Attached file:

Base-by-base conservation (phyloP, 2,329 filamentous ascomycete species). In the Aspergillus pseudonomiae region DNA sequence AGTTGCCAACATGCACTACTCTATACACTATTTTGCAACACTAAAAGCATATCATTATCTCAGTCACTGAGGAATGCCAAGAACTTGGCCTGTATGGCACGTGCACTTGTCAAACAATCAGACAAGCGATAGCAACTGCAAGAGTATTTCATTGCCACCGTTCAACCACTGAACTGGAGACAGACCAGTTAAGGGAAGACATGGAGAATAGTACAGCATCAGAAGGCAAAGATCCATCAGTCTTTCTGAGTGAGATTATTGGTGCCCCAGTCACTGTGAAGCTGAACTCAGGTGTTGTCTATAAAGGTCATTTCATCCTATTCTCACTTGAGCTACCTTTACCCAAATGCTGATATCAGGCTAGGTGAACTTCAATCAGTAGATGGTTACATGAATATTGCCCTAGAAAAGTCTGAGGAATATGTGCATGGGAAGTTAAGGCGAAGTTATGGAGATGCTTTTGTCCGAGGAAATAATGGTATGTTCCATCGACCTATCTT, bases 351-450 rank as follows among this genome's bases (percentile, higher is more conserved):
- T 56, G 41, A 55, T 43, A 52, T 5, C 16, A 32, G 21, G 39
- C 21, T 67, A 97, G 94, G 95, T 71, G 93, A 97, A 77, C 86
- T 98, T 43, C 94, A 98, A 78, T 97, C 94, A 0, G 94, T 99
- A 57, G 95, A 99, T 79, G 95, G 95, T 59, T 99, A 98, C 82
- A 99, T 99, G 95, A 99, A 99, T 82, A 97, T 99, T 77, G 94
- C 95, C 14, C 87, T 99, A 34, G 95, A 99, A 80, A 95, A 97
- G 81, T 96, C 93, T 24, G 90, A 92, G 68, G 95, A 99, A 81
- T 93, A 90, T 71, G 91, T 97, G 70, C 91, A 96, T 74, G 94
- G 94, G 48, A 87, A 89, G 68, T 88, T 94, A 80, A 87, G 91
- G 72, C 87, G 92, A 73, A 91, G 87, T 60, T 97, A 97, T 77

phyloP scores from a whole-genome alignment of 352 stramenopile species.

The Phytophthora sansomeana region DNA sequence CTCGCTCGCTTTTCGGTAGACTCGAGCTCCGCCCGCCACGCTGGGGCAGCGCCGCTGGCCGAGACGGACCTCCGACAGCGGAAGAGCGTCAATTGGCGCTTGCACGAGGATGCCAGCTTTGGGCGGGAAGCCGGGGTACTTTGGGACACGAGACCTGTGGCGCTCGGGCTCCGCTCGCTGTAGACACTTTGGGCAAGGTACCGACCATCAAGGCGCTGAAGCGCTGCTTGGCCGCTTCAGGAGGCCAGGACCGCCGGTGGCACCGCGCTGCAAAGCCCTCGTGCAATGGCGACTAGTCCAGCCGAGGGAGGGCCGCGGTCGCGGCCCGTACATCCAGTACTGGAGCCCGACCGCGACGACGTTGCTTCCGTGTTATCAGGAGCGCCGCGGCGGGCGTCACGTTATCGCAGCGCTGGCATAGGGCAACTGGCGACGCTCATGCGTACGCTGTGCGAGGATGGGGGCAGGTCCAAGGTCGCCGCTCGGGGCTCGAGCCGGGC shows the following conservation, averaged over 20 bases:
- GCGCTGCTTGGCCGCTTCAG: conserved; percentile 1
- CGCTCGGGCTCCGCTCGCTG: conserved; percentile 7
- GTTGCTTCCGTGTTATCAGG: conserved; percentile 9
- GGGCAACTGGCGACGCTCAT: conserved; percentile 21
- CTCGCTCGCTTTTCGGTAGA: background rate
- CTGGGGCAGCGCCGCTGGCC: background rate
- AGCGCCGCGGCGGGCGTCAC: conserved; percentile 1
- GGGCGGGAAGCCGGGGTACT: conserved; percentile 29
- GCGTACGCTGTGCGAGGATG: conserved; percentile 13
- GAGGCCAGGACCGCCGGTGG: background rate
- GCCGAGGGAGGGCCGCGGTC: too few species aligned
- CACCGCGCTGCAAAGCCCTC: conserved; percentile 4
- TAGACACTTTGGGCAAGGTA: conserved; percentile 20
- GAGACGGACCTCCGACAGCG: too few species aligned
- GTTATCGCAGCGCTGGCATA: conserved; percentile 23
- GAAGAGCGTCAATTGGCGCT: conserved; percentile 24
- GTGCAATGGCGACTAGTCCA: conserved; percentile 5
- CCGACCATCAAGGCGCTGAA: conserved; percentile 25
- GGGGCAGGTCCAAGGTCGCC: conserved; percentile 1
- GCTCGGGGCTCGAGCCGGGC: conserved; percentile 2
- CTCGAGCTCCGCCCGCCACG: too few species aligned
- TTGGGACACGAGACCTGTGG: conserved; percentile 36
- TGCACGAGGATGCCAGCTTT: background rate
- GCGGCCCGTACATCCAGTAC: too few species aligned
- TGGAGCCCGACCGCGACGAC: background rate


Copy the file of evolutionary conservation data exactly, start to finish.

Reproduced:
Base-by-base conservation (phyloP, 2,329 filamentous ascomycete species). In the Aspergillus pseudonomiae region DNA sequence AGTTGCCAACATGCACTACTCTATACACTATTTTGCAACACTAAAAGCATATCATTATCTCAGTCACTGAGGAATGCCAAGAACTTGGCCTGTATGGCACGTGCACTTGTCAAACAATCAGACAAGCGATAGCAACTGCAAGAGTATTTCATTGCCACCGTTCAACCACTGAACTGGAGACAGACCAGTTAAGGGAAGACATGGAGAATAGTACAGCATCAGAAGGCAAAGATCCATCAGTCTTTCTGAGTGAGATTATTGGTGCCCCAGTCACTGTGAAGCTGAACTCAGGTGTTGTCTATAAAGGTCATTTCATCCTATTCTCACTTGAGCTACCTTTACCCAAATGCTGATATCAGGCTAGGTGAACTTCAATCAGTAGATGGTTACATGAATATTGCCCTAGAAAAGTCTGAGGAATATGTGCATGGGAAGTTAAGGCGAAGTTATGGAGATGCTTTTGTCCGAGGAAATAATGGTATGTTCCATCGACCTATCTT, bases 351-450 rank as follows among this genome's bases (percentile, higher is more conserved):
- T 56, G 41, A 55, T 43, A 52, T 5, C 16, A 32, G 21, G 39
- C 21, T 67, A 97, G 94, G 95, T 71, G 93, A 97, A 77, C 86
- T 98, T 43, C 94, A 98, A 78, T 97, C 94, A 0, G 94, T 99
- A 57, G 95, A 99, T 79, G 95, G 95, T 59, T 99, A 98, C 82
- A 99, T 99, G 95, A 99, A 99, T 82, A 97, T 99, T 77, G 94
- C 95, C 14, C 87, T 99, A 34, G 95, A 99, A 80, A 95, A 97
- G 81, T 96, C 93, T 24, G 90, A 92, G 68, G 95, A 99, A 81
- T 93, A 90, T 71, G 91, T 97, G 70, C 91, A 96, T 74, G 94
- G 94, G 48, A 87, A 89, G 68, T 88, T 94, A 80, A 87, G 91
- G 72, C 87, G 92, A 73, A 91, G 87, T 60, T 97, A 97, T 77

phyloP scores from a whole-genome alignment of 352 stramenopile species.

The Phytophthora sansomeana region DNA sequence CTCGCTCGCTTTTCGGTAGACTCGAGCTCCGCCCGCCACGCTGGGGCAGCGCCGCTGGCCGAGACGGACCTCCGACAGCGGAAGAGCGTCAATTGGCGCTTGCACGAGGATGCCAGCTTTGGGCGGGAAGCCGGGGTACTTTGGGACACGAGACCTGTGGCGCTCGGGCTCCGCTCGCTGTAGACACTTTGGGCAAGGTACCGACCATCAAGGCGCTGAAGCGCTGCTTGGCCGCTTCAGGAGGCCAGGACCGCCGGTGGCACCGCGCTGCAAAGCCCTCGTGCAATGGCGACTAGTCCAGCCGAGGGAGGGCCGCGGTCGCGGCCCGTACATCCAGTACTGGAGCCCGACCGCGACGACGTTGCTTCCGTGTTATCAGGAGCGCCGCGGCGGGCGTCACGTTATCGCAGCGCTGGCATAGGGCAACTGGCGACGCTCATGCGTACGCTGTGCGAGGATGGGGGCAGGTCCAAGGTCGCCGCTCGGGGCTCGAGCCGGGC shows the following conservation, averaged over 20 bases:
- GCGCTGCTTGGCCGCTTCAG: conserved; percentile 1
- CGCTCGGGCTCCGCTCGCTG: conserved; percentile 7
- GTTGCTTCCGTGTTATCAGG: conserved; percentile 9
- GGGCAACTGGCGACGCTCAT: conserved; percentile 21
- CTCGCTCGCTTTTCGGTAGA: background rate
- CTGGGGCAGCGCCGCTGGCC: background rate
- AGCGCCGCGGCGGGCGTCAC: conserved; percentile 1
- GGGCGGGAAGCCGGGGTACT: conserved; percentile 29
- GCGTACGCTGTGCGAGGATG: conserved; percentile 13
- GAGGCCAGGACCGCCGGTGG: background rate
- GCCGAGGGAGGGCCGCGGTC: too few species aligned
- CACCGCGCTGCAAAGCCCTC: conserved; percentile 4
- TAGACACTTTGGGCAAGGTA: conserved; percentile 20
- GAGACGGACCTCCGACAGCG: too few species aligned
- GTTATCGCAGCGCTGGCATA: conserved; percentile 23
- GAAGAGCGTCAATTGGCGCT: conserved; percentile 24
- GTGCAATGGCGACTAGTCCA: conserved; percentile 5
- CCGACCATCAAGGCGCTGAA: conserved; percentile 25
- GGGGCAGGTCCAAGGTCGCC: conserved; percentile 1
- GCTCGGGGCTCGAGCCGGGC: conserved; percentile 2
- CTCGAGCTCCGCCCGCCACG: too few species aligned
- TTGGGACACGAGACCTGTGG: conserved; percentile 36
- TGCACGAGGATGCCAGCTTT: background rate
- GCGGCCCGTACATCCAGTAC: too few species aligned
- TGGAGCCCGACCGCGACGAC: background rate